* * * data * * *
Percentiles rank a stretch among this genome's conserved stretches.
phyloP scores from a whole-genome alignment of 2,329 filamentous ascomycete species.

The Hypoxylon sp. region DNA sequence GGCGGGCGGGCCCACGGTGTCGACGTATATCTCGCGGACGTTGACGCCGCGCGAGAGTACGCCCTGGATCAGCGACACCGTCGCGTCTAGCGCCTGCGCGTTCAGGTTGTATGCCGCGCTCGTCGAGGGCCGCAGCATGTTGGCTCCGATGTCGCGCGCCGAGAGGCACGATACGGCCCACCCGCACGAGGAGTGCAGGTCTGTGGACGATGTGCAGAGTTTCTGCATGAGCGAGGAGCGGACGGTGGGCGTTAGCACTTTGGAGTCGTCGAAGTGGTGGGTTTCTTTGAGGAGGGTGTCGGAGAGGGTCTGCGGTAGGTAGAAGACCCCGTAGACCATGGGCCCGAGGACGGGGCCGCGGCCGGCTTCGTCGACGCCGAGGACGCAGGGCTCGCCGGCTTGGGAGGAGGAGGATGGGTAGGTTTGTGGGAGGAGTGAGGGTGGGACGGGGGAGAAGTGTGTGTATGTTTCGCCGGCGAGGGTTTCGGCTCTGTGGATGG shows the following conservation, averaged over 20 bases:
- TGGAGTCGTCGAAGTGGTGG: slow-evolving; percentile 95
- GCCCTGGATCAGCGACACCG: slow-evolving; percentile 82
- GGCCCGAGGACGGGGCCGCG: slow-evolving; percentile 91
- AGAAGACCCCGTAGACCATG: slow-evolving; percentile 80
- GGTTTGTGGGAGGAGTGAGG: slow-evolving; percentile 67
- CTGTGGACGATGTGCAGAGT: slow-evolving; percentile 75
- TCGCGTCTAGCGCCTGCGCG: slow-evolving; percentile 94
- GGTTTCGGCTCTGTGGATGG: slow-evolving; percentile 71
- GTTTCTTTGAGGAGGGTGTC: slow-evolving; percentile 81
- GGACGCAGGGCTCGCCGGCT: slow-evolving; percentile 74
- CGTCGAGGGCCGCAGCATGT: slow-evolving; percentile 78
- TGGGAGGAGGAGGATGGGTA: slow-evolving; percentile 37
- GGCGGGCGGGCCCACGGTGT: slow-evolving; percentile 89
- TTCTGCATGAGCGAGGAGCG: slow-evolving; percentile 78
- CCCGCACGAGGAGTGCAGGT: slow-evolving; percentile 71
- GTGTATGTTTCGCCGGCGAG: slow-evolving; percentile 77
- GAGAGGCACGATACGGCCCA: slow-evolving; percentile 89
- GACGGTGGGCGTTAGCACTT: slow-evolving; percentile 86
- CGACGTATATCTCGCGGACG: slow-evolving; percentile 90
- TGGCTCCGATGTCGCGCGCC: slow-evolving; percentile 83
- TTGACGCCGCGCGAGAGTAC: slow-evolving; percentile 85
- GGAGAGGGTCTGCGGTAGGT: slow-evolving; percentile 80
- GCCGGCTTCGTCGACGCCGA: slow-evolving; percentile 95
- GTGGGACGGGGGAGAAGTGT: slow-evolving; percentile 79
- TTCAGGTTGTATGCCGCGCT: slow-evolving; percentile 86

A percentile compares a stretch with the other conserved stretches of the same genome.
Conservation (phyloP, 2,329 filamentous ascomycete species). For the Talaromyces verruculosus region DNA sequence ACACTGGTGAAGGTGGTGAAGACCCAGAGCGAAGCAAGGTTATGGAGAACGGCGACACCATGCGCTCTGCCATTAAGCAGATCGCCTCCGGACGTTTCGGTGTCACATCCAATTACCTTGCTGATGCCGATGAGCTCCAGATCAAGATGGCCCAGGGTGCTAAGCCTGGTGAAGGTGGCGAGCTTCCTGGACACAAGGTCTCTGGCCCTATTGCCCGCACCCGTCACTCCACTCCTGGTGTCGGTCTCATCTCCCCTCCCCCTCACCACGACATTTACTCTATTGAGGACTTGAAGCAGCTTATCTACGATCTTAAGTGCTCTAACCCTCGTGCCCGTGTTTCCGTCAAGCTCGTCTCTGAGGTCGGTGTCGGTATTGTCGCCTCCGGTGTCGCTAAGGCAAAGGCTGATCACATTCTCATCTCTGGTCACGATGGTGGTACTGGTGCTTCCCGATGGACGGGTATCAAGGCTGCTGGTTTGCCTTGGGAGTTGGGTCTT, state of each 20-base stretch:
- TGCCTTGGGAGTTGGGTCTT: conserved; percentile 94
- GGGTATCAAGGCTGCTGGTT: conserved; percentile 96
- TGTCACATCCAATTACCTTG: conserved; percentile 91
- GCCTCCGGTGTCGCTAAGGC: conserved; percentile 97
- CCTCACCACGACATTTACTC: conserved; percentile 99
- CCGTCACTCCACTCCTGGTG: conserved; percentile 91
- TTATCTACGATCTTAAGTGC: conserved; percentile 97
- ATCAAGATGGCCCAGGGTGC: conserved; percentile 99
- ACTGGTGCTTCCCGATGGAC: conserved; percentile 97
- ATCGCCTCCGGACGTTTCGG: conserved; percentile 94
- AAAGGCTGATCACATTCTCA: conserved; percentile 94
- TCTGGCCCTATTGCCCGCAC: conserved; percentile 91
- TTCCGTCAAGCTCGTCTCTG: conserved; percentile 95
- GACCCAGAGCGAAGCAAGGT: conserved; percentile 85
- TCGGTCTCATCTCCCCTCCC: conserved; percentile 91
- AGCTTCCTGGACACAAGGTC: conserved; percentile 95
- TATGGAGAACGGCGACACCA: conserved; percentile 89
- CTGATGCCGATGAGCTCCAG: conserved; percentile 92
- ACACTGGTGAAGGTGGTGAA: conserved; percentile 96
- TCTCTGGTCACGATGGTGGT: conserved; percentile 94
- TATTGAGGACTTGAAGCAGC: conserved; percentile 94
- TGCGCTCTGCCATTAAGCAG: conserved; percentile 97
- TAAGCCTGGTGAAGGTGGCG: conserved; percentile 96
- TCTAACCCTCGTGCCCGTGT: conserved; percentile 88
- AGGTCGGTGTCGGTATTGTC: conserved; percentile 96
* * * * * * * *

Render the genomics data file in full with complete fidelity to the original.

Percentiles rank a stretch among this genome's conserved stretches.
phyloP scores from a whole-genome alignment of 2,329 filamentous ascomycete species.

The Hypoxylon sp. region DNA sequence GGCGGGCGGGCCCACGGTGTCGACGTATATCTCGCGGACGTTGACGCCGCGCGAGAGTACGCCCTGGATCAGCGACACCGTCGCGTCTAGCGCCTGCGCGTTCAGGTTGTATGCCGCGCTCGTCGAGGGCCGCAGCATGTTGGCTCCGATGTCGCGCGCCGAGAGGCACGATACGGCCCACCCGCACGAGGAGTGCAGGTCTGTGGACGATGTGCAGAGTTTCTGCATGAGCGAGGAGCGGACGGTGGGCGTTAGCACTTTGGAGTCGTCGAAGTGGTGGGTTTCTTTGAGGAGGGTGTCGGAGAGGGTCTGCGGTAGGTAGAAGACCCCGTAGACCATGGGCCCGAGGACGGGGCCGCGGCCGGCTTCGTCGACGCCGAGGACGCAGGGCTCGCCGGCTTGGGAGGAGGAGGATGGGTAGGTTTGTGGGAGGAGTGAGGGTGGGACGGGGGAGAAGTGTGTGTATGTTTCGCCGGCGAGGGTTTCGGCTCTGTGGATGG shows the following conservation, averaged over 20 bases:
- TGGAGTCGTCGAAGTGGTGG: slow-evolving; percentile 95
- GCCCTGGATCAGCGACACCG: slow-evolving; percentile 82
- GGCCCGAGGACGGGGCCGCG: slow-evolving; percentile 91
- AGAAGACCCCGTAGACCATG: slow-evolving; percentile 80
- GGTTTGTGGGAGGAGTGAGG: slow-evolving; percentile 67
- CTGTGGACGATGTGCAGAGT: slow-evolving; percentile 75
- TCGCGTCTAGCGCCTGCGCG: slow-evolving; percentile 94
- GGTTTCGGCTCTGTGGATGG: slow-evolving; percentile 71
- GTTTCTTTGAGGAGGGTGTC: slow-evolving; percentile 81
- GGACGCAGGGCTCGCCGGCT: slow-evolving; percentile 74
- CGTCGAGGGCCGCAGCATGT: slow-evolving; percentile 78
- TGGGAGGAGGAGGATGGGTA: slow-evolving; percentile 37
- GGCGGGCGGGCCCACGGTGT: slow-evolving; percentile 89
- TTCTGCATGAGCGAGGAGCG: slow-evolving; percentile 78
- CCCGCACGAGGAGTGCAGGT: slow-evolving; percentile 71
- GTGTATGTTTCGCCGGCGAG: slow-evolving; percentile 77
- GAGAGGCACGATACGGCCCA: slow-evolving; percentile 89
- GACGGTGGGCGTTAGCACTT: slow-evolving; percentile 86
- CGACGTATATCTCGCGGACG: slow-evolving; percentile 90
- TGGCTCCGATGTCGCGCGCC: slow-evolving; percentile 83
- TTGACGCCGCGCGAGAGTAC: slow-evolving; percentile 85
- GGAGAGGGTCTGCGGTAGGT: slow-evolving; percentile 80
- GCCGGCTTCGTCGACGCCGA: slow-evolving; percentile 95
- GTGGGACGGGGGAGAAGTGT: slow-evolving; percentile 79
- TTCAGGTTGTATGCCGCGCT: slow-evolving; percentile 86

A percentile compares a stretch with the other conserved stretches of the same genome.
Conservation (phyloP, 2,329 filamentous ascomycete species). For the Talaromyces verruculosus region DNA sequence ACACTGGTGAAGGTGGTGAAGACCCAGAGCGAAGCAAGGTTATGGAGAACGGCGACACCATGCGCTCTGCCATTAAGCAGATCGCCTCCGGACGTTTCGGTGTCACATCCAATTACCTTGCTGATGCCGATGAGCTCCAGATCAAGATGGCCCAGGGTGCTAAGCCTGGTGAAGGTGGCGAGCTTCCTGGACACAAGGTCTCTGGCCCTATTGCCCGCACCCGTCACTCCACTCCTGGTGTCGGTCTCATCTCCCCTCCCCCTCACCACGACATTTACTCTATTGAGGACTTGAAGCAGCTTATCTACGATCTTAAGTGCTCTAACCCTCGTGCCCGTGTTTCCGTCAAGCTCGTCTCTGAGGTCGGTGTCGGTATTGTCGCCTCCGGTGTCGCTAAGGCAAAGGCTGATCACATTCTCATCTCTGGTCACGATGGTGGTACTGGTGCTTCCCGATGGACGGGTATCAAGGCTGCTGGTTTGCCTTGGGAGTTGGGTCTT, state of each 20-base stretch:
- TGCCTTGGGAGTTGGGTCTT: conserved; percentile 94
- GGGTATCAAGGCTGCTGGTT: conserved; percentile 96
- TGTCACATCCAATTACCTTG: conserved; percentile 91
- GCCTCCGGTGTCGCTAAGGC: conserved; percentile 97
- CCTCACCACGACATTTACTC: conserved; percentile 99
- CCGTCACTCCACTCCTGGTG: conserved; percentile 91
- TTATCTACGATCTTAAGTGC: conserved; percentile 97
- ATCAAGATGGCCCAGGGTGC: conserved; percentile 99
- ACTGGTGCTTCCCGATGGAC: conserved; percentile 97
- ATCGCCTCCGGACGTTTCGG: conserved; percentile 94
- AAAGGCTGATCACATTCTCA: conserved; percentile 94
- TCTGGCCCTATTGCCCGCAC: conserved; percentile 91
- TTCCGTCAAGCTCGTCTCTG: conserved; percentile 95
- GACCCAGAGCGAAGCAAGGT: conserved; percentile 85
- TCGGTCTCATCTCCCCTCCC: conserved; percentile 91
- AGCTTCCTGGACACAAGGTC: conserved; percentile 95
- TATGGAGAACGGCGACACCA: conserved; percentile 89
- CTGATGCCGATGAGCTCCAG: conserved; percentile 92
- ACACTGGTGAAGGTGGTGAA: conserved; percentile 96
- TCTCTGGTCACGATGGTGGT: conserved; percentile 94
- TATTGAGGACTTGAAGCAGC: conserved; percentile 94
- TGCGCTCTGCCATTAAGCAG: conserved; percentile 97
- TAAGCCTGGTGAAGGTGGCG: conserved; percentile 96
- TCTAACCCTCGTGCCCGTGT: conserved; percentile 88
- AGGTCGGTGTCGGTATTGTC: conserved; percentile 96